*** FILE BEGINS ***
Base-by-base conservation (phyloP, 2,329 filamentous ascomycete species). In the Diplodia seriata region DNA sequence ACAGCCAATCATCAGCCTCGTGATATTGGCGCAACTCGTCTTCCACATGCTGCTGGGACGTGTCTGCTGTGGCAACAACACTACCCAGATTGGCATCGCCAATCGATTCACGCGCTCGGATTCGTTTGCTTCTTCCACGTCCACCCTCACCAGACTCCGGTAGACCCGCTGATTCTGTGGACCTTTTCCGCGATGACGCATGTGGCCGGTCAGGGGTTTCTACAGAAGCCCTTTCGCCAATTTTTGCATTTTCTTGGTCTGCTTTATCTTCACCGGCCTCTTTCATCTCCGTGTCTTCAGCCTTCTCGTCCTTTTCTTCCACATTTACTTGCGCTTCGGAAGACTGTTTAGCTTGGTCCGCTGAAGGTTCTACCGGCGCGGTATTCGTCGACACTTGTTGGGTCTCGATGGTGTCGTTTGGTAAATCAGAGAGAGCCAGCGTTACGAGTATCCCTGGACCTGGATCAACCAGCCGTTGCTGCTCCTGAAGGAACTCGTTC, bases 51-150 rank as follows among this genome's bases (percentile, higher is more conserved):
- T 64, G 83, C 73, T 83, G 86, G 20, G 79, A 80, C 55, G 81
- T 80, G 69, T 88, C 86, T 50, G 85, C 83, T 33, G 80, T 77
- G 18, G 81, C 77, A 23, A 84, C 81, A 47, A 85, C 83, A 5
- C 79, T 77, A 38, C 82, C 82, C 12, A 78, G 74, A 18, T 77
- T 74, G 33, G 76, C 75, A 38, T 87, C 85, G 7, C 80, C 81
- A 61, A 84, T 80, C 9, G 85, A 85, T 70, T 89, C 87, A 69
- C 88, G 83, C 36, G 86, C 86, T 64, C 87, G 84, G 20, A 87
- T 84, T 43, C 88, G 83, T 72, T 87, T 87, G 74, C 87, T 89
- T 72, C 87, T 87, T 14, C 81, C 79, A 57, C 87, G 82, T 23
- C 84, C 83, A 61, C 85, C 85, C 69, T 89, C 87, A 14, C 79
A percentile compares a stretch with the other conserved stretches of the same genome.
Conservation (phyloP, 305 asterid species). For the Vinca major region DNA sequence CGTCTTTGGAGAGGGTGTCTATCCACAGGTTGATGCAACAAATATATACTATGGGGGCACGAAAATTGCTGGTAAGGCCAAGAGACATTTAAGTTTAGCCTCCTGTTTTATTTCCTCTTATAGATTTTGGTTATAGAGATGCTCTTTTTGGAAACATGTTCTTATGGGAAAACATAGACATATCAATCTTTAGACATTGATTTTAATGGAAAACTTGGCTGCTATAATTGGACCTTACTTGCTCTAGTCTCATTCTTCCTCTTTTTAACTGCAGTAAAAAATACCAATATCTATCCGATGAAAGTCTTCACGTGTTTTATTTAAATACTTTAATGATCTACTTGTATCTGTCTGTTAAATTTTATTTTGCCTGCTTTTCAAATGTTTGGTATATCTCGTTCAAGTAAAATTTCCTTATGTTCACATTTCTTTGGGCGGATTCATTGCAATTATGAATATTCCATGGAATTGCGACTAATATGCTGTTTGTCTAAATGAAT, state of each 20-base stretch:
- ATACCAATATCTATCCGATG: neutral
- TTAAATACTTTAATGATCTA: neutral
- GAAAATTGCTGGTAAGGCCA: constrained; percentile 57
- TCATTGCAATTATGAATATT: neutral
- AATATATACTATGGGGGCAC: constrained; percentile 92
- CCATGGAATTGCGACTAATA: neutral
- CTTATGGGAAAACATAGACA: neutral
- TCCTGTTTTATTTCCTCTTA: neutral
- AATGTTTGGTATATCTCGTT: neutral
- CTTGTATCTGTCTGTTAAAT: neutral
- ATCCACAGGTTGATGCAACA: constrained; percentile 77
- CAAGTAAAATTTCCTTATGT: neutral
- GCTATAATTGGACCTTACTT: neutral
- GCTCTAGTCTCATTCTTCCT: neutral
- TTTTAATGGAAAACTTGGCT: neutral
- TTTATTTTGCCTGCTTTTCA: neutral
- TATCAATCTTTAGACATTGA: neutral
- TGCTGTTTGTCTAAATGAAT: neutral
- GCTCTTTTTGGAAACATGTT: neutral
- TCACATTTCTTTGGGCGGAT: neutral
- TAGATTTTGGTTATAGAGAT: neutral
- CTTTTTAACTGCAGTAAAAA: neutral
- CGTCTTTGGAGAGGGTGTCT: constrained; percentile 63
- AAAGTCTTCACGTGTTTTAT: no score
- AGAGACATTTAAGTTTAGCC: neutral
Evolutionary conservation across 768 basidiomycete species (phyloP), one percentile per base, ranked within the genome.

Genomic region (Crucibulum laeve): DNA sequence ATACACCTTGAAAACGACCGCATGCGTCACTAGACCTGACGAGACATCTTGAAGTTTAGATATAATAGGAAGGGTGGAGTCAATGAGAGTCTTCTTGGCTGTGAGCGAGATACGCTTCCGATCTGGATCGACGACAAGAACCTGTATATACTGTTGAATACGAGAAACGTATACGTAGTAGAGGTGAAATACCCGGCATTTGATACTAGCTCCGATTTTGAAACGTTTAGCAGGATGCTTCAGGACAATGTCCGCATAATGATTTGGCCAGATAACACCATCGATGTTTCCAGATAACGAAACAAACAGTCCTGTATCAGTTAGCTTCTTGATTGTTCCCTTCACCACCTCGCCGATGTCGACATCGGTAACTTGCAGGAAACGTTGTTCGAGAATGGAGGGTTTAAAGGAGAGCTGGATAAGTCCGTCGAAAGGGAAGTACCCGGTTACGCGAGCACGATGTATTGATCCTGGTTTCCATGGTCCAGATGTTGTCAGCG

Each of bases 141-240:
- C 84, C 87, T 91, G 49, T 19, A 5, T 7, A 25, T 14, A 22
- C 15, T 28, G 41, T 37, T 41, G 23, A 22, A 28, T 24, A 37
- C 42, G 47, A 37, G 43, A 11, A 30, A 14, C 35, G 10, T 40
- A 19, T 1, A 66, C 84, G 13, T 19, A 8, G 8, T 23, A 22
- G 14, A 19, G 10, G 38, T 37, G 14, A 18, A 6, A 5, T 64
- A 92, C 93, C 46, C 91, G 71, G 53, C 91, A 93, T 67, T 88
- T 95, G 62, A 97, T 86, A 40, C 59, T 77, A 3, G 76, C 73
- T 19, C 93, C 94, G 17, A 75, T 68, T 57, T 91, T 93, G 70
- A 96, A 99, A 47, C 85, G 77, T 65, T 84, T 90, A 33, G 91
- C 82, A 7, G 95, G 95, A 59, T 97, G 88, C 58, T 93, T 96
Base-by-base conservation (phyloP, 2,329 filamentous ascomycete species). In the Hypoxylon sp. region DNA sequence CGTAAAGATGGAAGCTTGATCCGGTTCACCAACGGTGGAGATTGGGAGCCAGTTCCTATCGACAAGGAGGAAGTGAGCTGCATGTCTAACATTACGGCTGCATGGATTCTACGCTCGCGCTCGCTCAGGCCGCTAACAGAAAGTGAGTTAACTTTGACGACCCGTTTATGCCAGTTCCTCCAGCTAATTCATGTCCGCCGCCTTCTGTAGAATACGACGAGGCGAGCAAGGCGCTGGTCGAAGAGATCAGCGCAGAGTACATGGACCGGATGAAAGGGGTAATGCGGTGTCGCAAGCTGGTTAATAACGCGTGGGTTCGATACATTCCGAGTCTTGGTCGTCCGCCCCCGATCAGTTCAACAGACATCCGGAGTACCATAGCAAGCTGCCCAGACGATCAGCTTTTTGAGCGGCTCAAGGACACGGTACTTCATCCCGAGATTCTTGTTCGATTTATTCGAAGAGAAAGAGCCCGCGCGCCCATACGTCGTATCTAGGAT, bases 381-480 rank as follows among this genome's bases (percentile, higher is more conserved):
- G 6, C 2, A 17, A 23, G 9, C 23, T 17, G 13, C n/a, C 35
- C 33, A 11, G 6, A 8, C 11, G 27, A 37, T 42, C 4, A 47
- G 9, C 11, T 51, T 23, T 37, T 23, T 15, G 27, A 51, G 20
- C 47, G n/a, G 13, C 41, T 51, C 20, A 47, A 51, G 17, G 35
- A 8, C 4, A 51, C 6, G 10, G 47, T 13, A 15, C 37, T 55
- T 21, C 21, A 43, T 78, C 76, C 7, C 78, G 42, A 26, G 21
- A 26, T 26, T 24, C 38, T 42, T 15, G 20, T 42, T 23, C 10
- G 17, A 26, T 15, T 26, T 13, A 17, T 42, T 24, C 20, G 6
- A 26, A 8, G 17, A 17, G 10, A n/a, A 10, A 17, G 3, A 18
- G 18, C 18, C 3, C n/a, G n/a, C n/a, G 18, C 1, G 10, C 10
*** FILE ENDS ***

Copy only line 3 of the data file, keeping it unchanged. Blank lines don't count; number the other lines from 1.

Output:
- T 80, G 69, T 88, C 86, T 50, G 85, C 83, T 33, G 80, T 77